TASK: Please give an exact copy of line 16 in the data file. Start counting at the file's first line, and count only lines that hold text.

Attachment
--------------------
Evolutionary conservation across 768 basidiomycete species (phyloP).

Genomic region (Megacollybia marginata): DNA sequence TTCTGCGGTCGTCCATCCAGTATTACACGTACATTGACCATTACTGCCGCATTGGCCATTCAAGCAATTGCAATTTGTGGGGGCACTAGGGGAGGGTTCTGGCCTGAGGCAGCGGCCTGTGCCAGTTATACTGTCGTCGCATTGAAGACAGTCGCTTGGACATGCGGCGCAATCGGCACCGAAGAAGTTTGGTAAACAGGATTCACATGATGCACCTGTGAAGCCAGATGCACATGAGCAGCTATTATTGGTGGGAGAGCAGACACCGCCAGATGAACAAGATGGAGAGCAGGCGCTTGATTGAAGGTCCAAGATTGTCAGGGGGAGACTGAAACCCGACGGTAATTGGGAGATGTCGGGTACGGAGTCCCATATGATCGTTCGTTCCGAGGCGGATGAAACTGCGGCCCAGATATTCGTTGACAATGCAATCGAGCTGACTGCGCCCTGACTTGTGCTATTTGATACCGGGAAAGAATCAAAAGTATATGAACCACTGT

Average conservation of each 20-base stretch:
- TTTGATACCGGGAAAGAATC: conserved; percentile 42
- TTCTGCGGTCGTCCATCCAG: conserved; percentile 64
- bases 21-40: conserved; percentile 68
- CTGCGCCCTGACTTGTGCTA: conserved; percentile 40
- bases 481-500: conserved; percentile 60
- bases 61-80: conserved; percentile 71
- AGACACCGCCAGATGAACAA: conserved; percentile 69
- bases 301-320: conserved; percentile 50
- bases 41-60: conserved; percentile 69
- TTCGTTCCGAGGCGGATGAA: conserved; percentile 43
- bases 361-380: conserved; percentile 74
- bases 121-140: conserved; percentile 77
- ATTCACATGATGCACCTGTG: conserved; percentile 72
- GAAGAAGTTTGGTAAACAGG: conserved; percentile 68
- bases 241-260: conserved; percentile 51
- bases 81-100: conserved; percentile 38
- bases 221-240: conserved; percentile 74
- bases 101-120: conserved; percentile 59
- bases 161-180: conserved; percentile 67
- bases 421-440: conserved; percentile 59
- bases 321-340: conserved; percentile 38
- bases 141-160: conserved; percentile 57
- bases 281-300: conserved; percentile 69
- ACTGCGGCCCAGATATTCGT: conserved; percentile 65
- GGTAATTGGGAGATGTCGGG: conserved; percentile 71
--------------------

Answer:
- ATTCACATGATGCACCTGTG: conserved; percentile 72